“Trust thyself: every heart vibrates to that iron string.” ~ Ralph Waldo Emerson
Mistakes—I’ve made a few.
Some in ignorance or haste. Others were a bit more complicated than that. Some of my questionable choices went on for so long, I don’t think it’s even fair to still call them “mistakes”—because at some point, they became choices. Choices I kept on making, consciously or not, even when I knew they were hurting me.
Five years ago, I had the exquisite opportunity to begin life again as a single woman. Unraveling my 13-year marriage was one of the most daunting things I’ve ever done. It forced me to take a good look at myself and finally admit that my whole life was a lie.
On the day I finally used my scared, broken little voice to tell my ex-husband I wanted a divorce, I was about as lost as a girl can get. I was a hundred pounds overweight—everyone could see that. What they couldn’t see was the eating disorder that kept me that way. I struggled with binge eating disorder for most of my adult years. Some days, the ritual of binging was the only thing I looked forward to. I was depressed. My physical health was failing. I spent most days sleeping on the couch in front of the television.
When I started taking inventory at age 33, I felt like I had very little to show for my life. The home and things we had built together didn’t really feel like me. I always considered them “his.” My relationships felt forced—like I was trying to fit into a secret soccer mom club, and no one taught me the hand shake.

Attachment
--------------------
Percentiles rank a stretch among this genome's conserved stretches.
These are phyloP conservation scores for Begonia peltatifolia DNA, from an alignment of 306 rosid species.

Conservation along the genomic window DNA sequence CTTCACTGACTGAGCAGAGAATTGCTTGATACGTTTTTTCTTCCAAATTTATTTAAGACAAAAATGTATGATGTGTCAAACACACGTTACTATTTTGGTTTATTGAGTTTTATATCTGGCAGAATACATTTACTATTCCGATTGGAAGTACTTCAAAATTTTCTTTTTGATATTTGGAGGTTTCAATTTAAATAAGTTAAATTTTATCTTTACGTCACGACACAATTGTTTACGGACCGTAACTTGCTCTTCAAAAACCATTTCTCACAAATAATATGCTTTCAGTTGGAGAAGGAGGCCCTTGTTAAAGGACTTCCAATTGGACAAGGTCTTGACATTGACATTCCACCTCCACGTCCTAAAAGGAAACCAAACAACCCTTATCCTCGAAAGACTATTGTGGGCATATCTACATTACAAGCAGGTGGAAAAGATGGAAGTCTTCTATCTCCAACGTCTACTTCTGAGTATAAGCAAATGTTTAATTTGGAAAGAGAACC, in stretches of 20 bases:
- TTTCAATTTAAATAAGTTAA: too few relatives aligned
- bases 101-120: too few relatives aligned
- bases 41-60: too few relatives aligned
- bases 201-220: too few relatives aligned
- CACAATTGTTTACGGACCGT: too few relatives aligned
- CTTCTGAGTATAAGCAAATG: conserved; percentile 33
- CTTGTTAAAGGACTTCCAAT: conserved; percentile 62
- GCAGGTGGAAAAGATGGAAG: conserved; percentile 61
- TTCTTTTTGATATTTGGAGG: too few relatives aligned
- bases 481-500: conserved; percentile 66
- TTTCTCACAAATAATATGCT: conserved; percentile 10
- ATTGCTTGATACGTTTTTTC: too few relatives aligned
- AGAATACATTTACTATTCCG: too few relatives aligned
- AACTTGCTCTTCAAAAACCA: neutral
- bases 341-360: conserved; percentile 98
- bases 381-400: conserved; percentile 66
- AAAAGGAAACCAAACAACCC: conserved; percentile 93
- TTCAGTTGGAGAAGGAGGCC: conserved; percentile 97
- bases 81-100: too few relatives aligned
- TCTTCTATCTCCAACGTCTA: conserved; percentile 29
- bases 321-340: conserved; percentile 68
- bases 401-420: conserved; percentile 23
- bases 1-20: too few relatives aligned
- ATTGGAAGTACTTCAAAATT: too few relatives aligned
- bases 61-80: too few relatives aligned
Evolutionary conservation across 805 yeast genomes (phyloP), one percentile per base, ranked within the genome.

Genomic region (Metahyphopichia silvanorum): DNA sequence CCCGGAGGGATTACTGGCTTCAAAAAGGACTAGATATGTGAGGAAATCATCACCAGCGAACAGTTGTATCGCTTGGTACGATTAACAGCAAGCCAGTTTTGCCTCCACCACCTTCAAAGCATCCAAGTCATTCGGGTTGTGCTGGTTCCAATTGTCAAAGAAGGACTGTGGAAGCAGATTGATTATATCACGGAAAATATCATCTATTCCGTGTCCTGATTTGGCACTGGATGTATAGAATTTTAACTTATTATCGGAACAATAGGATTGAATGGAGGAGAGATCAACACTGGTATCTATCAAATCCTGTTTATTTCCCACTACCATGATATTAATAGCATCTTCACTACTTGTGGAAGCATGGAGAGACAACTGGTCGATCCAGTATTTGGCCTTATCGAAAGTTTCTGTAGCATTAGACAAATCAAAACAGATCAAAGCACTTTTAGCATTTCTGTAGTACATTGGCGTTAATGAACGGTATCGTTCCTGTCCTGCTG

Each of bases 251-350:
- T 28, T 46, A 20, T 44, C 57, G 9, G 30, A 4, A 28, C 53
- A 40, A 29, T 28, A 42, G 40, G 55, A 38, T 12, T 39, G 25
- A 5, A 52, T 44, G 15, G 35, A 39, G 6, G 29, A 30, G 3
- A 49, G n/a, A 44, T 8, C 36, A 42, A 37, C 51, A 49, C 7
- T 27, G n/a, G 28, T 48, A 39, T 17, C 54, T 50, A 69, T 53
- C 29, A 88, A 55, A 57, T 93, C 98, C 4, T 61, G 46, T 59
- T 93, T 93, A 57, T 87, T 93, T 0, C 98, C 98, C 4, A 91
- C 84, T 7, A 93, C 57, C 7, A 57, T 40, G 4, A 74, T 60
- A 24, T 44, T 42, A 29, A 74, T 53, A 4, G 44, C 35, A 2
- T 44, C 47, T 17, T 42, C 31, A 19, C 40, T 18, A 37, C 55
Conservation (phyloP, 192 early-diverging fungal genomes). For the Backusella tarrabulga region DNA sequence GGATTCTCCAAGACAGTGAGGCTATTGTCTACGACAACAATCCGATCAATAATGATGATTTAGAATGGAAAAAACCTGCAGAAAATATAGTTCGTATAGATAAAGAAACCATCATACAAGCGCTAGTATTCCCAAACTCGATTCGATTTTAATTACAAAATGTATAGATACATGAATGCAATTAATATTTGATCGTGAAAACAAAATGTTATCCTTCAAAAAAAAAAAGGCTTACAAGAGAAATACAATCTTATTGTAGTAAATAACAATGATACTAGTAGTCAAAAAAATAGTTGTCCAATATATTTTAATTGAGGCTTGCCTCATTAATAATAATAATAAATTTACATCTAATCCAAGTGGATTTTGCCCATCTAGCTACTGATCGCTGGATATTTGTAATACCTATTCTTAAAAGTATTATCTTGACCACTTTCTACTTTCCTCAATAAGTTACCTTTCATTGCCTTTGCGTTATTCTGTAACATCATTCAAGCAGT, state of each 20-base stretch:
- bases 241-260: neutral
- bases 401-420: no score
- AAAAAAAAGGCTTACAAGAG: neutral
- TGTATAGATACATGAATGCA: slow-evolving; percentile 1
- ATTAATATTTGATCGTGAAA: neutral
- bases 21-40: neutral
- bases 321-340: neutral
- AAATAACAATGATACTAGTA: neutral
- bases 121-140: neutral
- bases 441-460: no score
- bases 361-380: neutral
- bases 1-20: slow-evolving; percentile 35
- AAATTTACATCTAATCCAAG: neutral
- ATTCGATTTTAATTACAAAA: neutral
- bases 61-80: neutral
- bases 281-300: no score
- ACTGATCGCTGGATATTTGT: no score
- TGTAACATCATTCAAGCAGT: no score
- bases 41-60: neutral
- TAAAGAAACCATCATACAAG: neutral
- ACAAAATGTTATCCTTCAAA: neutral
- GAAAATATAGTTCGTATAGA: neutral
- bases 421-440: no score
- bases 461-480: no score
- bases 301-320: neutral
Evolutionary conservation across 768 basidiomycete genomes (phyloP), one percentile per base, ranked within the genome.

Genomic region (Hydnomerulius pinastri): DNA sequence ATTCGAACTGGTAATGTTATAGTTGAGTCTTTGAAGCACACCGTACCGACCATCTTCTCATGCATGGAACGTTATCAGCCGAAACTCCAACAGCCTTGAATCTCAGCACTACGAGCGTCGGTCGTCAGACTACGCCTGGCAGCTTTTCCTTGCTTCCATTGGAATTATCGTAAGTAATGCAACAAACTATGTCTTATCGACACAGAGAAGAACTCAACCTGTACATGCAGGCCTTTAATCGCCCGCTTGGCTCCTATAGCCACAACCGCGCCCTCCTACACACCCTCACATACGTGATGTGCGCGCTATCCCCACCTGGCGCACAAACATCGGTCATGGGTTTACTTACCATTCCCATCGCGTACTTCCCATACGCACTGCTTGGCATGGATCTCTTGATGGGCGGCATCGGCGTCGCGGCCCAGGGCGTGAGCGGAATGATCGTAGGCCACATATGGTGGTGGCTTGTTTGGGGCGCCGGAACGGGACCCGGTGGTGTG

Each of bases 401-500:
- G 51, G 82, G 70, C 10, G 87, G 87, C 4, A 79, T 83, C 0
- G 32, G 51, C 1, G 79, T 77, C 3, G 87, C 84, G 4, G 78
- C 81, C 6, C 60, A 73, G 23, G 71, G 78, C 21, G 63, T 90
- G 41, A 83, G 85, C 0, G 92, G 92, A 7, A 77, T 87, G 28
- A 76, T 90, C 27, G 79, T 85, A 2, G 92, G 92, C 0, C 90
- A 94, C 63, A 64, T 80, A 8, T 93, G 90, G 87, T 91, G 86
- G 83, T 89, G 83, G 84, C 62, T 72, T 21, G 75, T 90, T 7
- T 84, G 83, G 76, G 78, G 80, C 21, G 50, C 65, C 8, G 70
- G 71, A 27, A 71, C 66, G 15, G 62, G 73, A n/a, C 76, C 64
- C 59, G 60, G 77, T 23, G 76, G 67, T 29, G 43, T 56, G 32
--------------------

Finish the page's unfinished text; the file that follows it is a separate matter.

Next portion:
I had been a housewife for the better part of 10 years. I managed to finish my degree, but never used it for anything notable in my field. I did some volunteer work, mostly at my kids’ school. I didn’t have any big accomplishments to celebrate. I didn’t have any recent work experience to build a resume. I didn’t have a clue how I was ever going to make it on my own.
The fear of what would happen to me if I left was more powerful than my desire to set myself free.
When I looked back on my life, I felt only regret. I felt like I’d f*cked everything up. I couldn’t think of one single thing I did right.
How would I ever make it in the world unsupervised?
As I started making little steps toward my new normal, I was plagued with indecision. I second-guessed every single thing I did.
An example of this that I may never forget was the first two months in the little condo I moved into when we sold our home. I had elected not to take our living room furniture with me. I knew I wanted something different that felt more like me. The problem was, I didn’t know what that looked like.
I shopped online. I went to every furniture store in my city. I looked at the junk-mail furniture store ads that appeared in my mailbox. I talked to friends about their couches. I posted on social media asking for advice. I agonized over this decision.
I was terrified to spend the money on a new couch. I was afraid that I would regret my choice later. I was afraid of getting ripped off by some shady furniture salesman. I was so afraid. I was a grown-ass woman, afraid of buying a damn couch.